The BBC will consult on proposals for a redundancy and severance pay cap of £150,000 from September 2013 for all BBC senior managers, Tony Hall, Director-General of the BBC, announced today.
Under the proposals, changes will be made to redundancy, severance entitlement and notice periods for all senior managers including the BBC Director-General.
BBC Director-General Tony Hall said: "The BBC cannot be deaf to concerns about BBC staff pay-offs. These are difficult economic times for people across the country and the BBC is not immune from them. The financial settlements of the past cannot be justified in the future. We will consult on these proposals over the coming weeks but I believe they represent a fair way forward for staff and for licence fee payers.
"I appreciate that making changes to existing contracts is never easy. But it is to the great credit of the senior leadership team at the BBC that there is broad recognition of the need for change."
The proposals would entitle senior managers to redundancy of one month’s pay for each year of service up to a maximum of 12 months’ salary or £150,000 - whichever is the lower. This brings the BBC into greater alignment with other industry comparators and the Civil Service who have a similar eligible pay cap.
As part of the new guidelines, all BBC Executive Board members would have their notice period reduced from 12 months to 6 months. Where staff resign or are made redundant they would be expected to work their notice in full.
Where termination discussions were already underway for those senior staff members planning to leave between now and September the BBC will not seek to impose these new conditions and we are working with these individuals to find the best way forward. In a small number of cases this may mean some staff leaving with settlements above £150,000 but these negotiations are ongoing.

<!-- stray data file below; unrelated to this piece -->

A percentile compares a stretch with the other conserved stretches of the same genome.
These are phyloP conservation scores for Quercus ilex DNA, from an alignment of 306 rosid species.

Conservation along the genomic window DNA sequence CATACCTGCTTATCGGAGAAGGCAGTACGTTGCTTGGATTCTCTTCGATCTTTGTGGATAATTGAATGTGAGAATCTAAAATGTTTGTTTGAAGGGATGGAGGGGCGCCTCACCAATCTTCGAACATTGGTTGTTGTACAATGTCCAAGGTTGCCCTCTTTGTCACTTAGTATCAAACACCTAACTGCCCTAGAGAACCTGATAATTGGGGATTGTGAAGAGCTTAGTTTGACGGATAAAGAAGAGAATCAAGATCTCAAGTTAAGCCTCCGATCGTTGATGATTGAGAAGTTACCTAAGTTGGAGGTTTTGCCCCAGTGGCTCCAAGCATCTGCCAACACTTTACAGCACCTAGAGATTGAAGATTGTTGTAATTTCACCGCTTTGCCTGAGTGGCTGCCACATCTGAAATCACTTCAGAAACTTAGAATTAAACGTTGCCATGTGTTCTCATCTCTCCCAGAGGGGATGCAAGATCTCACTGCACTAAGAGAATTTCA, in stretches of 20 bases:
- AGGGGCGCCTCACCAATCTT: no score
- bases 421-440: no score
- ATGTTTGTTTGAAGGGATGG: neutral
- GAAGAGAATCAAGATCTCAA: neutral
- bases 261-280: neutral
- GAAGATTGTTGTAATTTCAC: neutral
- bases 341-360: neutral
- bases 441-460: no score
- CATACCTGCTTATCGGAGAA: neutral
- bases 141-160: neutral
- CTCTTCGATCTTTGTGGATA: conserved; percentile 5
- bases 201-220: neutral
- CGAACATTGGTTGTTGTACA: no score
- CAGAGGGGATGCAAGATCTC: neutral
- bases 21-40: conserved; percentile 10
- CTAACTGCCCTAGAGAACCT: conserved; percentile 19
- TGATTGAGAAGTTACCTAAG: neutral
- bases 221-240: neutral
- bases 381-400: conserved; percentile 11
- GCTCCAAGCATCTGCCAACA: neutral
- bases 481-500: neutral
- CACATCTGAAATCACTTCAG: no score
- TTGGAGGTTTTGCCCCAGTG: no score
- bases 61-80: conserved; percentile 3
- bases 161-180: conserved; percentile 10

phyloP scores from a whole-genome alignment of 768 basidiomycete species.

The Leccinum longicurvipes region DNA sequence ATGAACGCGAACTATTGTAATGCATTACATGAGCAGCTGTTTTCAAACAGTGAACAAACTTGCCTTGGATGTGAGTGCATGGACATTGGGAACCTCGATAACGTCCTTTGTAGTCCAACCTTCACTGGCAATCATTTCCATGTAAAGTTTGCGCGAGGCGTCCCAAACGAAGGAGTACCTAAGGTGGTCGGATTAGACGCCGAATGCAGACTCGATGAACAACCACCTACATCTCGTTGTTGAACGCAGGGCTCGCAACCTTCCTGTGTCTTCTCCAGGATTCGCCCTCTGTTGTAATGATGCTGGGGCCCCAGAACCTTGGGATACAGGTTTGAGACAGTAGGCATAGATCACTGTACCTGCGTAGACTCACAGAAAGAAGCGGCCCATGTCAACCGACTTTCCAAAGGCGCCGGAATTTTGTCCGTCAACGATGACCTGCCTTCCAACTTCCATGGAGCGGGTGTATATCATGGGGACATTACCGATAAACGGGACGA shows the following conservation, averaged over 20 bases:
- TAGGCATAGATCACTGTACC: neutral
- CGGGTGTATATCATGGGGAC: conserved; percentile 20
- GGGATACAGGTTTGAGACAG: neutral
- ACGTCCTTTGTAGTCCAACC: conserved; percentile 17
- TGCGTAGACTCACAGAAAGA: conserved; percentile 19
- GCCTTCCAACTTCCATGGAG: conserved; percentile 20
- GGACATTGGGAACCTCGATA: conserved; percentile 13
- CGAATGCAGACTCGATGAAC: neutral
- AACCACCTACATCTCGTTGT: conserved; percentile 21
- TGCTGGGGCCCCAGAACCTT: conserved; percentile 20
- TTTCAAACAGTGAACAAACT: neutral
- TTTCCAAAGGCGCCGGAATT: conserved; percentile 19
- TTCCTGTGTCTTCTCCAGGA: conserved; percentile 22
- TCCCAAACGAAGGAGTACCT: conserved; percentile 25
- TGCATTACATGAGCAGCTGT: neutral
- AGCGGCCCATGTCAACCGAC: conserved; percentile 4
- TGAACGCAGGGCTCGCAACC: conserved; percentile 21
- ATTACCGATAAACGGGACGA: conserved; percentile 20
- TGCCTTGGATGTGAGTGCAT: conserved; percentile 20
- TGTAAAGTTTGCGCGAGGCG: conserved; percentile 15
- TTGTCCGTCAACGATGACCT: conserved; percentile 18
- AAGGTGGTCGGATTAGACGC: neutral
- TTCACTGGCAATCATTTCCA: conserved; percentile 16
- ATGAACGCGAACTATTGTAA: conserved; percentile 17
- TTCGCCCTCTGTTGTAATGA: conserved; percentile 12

The BBC will consult on the new proposals with relevant staff and unions which are planned to come into force from September 1st 2013.
Notes to Editors
- If an individual is required to leave their role with immediate effect, the expectation is that they will work their notice period in full either on separate projects or remotely depending on the circumstances.
- Under DQF proposals the BBC stated that existing staff with more than 12 months’ service would retain their service accrued to date but could not accrue a higher service entitlement. That commitment for Senior Managers remains but this will still be subject to the new cap. It is therefore possible that some individuals may get more than 12 months' pay but it will not go beyond the £150,000 cap.
- The new terms will be applied to existing contracts through contract variation.
BBC Press Office